Chicabou & Matuka
After Henry Hoffman sold his prized line of dry fly birds to Dr. Tom Whiting of Colorado, he continued to raise chickens for their soft hackle.
He was pursuing a fluffy dense feather that would breath life into his soft hacke nymph patterns.
If you ever find yourself at a show in the North West, check to see if Mr. Hoffman is tying there. He is gentleman, happy to share what he knows, his tying station unassuming, but most importantly, he is a true master of simplicity.
Feather Lines - Whiting - Brahma - Coq de Leon - American - Laced - Spey.
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This tying style originated in New Zealand. The flies were known as "mutuku flies", named after the feathers from the Matuku Bittern which were originally used along with Kiwi feathers. Today both these birds are endangered and no longer available.
Somehow, over time, the name changed to "matuka". The best feathers for tying this style of fly are found on the breast of dry fly roosters. The feathers are long and wide with a round tip. The web is dense and extends to the edge of each feather.
The best way to describe these feathers is that they are mini marabou. They come from the same place on a chicken that marabou is found on a turkey. The fibers are soft and fluffy like marabou, however, the feather stem is a bit longer and stiffer.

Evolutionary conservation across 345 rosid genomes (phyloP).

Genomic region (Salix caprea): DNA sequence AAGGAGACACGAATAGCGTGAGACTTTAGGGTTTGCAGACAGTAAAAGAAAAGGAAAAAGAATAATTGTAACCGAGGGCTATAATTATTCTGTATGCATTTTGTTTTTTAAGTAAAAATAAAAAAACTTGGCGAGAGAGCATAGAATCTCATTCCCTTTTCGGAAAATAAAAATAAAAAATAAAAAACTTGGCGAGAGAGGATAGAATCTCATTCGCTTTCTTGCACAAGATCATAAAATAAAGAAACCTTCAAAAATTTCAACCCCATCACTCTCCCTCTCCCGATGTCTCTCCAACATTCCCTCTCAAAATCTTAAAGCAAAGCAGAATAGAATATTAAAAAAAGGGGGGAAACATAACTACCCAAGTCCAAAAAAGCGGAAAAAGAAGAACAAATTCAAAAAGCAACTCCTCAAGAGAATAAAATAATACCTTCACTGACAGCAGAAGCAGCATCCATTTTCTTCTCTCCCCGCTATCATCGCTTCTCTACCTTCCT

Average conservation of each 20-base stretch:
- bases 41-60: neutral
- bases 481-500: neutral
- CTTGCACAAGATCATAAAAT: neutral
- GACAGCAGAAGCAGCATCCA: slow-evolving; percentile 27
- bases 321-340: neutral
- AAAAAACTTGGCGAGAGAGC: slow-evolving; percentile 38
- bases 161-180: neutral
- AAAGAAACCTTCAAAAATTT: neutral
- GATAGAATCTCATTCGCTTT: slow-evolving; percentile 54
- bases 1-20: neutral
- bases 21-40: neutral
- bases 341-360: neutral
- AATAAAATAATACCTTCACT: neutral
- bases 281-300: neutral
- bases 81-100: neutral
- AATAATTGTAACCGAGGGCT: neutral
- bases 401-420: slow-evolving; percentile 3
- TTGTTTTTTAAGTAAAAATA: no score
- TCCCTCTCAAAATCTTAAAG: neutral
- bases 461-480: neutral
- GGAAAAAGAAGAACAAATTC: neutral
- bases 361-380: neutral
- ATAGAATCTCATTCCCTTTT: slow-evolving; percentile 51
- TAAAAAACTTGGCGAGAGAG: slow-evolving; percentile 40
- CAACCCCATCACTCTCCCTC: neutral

The variety of colors and patterns are useful for everything from coldwater to saltwater patterns. Dyed grizzly colors make nice buggers, natural colors can be used as a sub to match a natural feather such as a bittern, and the speckled pattern on the laced birds has an especially buggy look.
Whiting Farms Soft Hackle with Chickabou
These hen capes are from the Whiting and Hebert line. The nice thing about these hen capes is that even the small feathers are long, making tying small sizes a breeze.
I've grouped both lines together here. Increasingly, they are becoming hard to tell apart. The main difference is that the barring on the grizzly is tighter and more clear on a Whiting than a Hebert. And as with the rooster capes, there is a better selection of natural colors in the Hebert.
$15The assortment is always changing, but just give me a call and I'll be glad to hand pick what you're looking for.
Bruce Derington at the tying bench
out for bass